The guidelines incorporate the following features: (a) The
rights of the child born through ART techniques. Firstly,
the child shall be presumed to be the legitimate child of
the couple, having been born in wedlock and with the
consent of both the spouses. Therefore, he shall have a
legal right to parental support, inheritance etc. Secondly,
children born through use of donor gametes, and their
adoptive parents shall have a right to available medical or
genetic information about the genetic parents that maybe
relevant to the child’s health. Thirdly, children born
through the use of donor gametes shall not have any right
whatsoever to know the identity (name, address, identity
etc) of the genetic parents. A child thus born will be
provided the rest of the information about the donor, as in
when desired, when he becomes an adult. No couple will
make a deliberate attempt to hide the information when
asked by him. (b) Single women are allowed to AIH, and the
child born would be legitimate. However, the guidelines
recommend that normally it should be performed on
married women, as a two parent family would be better in
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the interests of the child. (c) There is a provision for
treatment of the economically weaker sections of the
society. (d) The guidelines recommend initiatives in the
public sector in order to make modern techniques within
the reach of all sections of the society. The concerned
ministers must encourage and support local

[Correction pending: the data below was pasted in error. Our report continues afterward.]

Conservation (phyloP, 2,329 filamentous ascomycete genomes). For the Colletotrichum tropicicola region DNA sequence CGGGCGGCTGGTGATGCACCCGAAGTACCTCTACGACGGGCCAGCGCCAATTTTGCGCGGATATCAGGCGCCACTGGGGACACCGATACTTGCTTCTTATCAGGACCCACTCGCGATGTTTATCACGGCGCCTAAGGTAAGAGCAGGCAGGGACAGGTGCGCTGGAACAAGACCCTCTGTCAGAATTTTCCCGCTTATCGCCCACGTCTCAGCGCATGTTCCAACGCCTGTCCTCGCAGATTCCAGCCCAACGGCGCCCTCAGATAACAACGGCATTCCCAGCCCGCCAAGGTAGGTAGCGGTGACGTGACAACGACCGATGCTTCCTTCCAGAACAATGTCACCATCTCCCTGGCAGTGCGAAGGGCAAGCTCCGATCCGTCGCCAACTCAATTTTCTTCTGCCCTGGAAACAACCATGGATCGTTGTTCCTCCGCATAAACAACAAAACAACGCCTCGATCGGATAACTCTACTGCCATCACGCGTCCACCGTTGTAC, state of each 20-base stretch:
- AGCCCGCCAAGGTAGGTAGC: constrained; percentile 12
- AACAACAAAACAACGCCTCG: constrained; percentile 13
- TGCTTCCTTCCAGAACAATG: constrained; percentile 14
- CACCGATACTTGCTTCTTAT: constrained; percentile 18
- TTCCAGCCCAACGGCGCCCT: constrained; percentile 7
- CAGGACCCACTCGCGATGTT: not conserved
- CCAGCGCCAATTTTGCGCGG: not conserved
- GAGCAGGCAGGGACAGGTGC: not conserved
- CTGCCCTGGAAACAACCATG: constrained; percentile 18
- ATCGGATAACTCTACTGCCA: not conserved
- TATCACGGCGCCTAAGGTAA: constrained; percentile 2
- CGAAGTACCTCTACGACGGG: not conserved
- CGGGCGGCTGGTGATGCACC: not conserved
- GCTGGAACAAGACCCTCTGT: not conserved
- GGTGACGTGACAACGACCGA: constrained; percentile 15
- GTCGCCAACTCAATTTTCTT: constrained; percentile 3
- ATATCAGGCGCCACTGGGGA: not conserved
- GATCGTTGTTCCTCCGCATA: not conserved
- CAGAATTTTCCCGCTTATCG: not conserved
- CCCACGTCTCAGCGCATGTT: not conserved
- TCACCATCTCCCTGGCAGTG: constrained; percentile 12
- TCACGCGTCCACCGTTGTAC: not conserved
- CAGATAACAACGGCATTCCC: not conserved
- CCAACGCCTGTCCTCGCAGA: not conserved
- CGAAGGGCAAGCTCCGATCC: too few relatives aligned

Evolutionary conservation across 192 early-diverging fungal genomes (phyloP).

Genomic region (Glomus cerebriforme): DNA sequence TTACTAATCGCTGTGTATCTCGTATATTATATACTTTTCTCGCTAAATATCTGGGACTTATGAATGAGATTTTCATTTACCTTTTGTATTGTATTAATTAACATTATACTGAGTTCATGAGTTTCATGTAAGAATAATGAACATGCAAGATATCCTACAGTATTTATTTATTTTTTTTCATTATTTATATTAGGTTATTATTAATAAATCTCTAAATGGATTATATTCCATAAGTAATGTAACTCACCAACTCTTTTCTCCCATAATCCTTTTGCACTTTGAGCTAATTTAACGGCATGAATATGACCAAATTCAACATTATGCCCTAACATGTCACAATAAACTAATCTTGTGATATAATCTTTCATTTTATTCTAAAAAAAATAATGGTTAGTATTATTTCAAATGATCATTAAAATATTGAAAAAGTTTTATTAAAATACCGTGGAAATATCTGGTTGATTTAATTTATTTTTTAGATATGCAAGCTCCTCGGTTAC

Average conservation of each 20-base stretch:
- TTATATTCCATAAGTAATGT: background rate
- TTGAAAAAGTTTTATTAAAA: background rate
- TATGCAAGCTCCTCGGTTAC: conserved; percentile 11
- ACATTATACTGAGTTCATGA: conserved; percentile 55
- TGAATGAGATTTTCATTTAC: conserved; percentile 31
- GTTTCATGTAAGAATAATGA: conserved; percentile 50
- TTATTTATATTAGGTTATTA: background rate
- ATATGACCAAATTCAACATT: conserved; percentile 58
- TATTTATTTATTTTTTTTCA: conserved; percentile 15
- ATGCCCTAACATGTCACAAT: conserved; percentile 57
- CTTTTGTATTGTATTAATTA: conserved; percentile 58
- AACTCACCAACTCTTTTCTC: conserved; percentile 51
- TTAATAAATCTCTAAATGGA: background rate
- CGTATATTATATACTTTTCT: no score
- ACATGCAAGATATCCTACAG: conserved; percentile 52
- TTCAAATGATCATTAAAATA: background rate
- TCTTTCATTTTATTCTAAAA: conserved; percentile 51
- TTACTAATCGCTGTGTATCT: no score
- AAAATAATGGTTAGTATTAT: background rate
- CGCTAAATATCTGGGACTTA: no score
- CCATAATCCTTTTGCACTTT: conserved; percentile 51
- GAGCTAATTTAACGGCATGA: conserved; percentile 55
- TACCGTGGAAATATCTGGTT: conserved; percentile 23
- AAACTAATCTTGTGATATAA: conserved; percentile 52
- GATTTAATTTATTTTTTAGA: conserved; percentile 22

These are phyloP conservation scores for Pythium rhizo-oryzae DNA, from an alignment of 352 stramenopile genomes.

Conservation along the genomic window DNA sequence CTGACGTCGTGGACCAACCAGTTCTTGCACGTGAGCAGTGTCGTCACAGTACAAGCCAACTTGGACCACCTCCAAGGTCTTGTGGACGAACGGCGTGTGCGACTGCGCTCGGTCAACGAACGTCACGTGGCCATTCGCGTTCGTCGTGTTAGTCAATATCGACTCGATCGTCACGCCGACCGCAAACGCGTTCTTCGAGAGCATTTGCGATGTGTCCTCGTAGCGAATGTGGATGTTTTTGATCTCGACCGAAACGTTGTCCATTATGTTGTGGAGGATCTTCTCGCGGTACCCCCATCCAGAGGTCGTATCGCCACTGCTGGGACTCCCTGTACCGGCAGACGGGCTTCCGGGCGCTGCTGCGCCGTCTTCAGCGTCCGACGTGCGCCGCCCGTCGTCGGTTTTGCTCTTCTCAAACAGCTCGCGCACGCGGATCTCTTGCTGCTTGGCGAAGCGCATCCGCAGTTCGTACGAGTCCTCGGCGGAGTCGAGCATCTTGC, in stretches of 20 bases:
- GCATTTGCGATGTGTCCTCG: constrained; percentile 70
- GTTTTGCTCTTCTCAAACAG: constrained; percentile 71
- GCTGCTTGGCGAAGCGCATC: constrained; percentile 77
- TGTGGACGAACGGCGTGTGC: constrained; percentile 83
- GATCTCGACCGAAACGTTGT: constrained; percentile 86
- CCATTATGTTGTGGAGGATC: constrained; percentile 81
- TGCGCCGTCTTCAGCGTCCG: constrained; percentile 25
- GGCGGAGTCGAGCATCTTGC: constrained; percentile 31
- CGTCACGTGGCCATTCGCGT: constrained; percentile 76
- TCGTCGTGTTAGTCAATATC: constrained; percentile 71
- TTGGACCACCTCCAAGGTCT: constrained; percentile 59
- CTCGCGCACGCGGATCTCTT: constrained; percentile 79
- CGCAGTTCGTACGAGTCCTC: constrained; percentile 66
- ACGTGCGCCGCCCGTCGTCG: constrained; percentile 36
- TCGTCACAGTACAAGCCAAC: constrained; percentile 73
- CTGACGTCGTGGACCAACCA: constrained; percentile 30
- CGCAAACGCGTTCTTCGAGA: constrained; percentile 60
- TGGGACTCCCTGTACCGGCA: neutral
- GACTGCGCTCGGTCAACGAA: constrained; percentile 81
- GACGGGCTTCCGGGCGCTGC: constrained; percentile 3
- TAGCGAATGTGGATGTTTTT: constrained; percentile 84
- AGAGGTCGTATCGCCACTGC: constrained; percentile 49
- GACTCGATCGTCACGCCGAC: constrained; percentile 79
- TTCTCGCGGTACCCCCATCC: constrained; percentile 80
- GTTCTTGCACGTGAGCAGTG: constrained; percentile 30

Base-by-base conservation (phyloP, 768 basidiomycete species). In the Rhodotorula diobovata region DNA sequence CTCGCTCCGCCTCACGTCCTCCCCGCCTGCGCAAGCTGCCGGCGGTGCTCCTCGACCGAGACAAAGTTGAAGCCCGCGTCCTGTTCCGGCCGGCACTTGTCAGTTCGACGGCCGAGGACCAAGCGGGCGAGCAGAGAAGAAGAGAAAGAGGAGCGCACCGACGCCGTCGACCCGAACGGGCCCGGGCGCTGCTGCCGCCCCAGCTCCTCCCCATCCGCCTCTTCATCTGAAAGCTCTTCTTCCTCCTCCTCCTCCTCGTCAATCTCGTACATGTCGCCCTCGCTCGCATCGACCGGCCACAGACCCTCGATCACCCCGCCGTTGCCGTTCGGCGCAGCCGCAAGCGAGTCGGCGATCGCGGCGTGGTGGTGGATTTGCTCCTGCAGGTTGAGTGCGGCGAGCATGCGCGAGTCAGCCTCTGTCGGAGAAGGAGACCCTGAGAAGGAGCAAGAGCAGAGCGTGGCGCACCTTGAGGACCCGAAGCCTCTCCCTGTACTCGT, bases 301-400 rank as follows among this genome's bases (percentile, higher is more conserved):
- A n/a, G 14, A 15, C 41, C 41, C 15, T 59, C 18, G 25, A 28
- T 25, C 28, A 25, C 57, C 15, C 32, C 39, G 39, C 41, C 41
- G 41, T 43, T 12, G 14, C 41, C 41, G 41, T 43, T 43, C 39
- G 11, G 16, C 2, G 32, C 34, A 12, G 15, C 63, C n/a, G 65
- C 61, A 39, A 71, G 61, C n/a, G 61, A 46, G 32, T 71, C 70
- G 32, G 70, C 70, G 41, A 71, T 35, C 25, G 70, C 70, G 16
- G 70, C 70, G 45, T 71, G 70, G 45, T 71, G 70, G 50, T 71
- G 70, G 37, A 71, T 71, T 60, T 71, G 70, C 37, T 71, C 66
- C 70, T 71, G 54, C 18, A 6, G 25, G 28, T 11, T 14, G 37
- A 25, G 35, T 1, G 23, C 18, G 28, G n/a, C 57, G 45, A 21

pharmaceutical industries to start manufacture of the
necessary drugs.
In 1991, the Indian Society for Promoting Assisted
Reproduction was formulated with its headquarters at
Bombay. The Society has been set up with a detailed
objective of assisting couples in using ART’s, providing the
necessary information, to bring together medical personnel
or experts in the concerned field for a meaningful
discussion on the techniques, to create awareness on ART’s
etc.
70
In 2005, the First National Bioethics Conference (NBC 2005)
71
was held. The broad theme of the conference was 'Ethical
challenges in health care: Global context, Indian reality',
covering areas of clinical medicine, bioethics, medical and
social science research, community and public health,
women's rights, theology, biotechnology, law, governance,
and public policy. Based on its research, the IJME
identified a few areas factors affecting clinical practice
and outcomes. For instance, market forces, the cost of the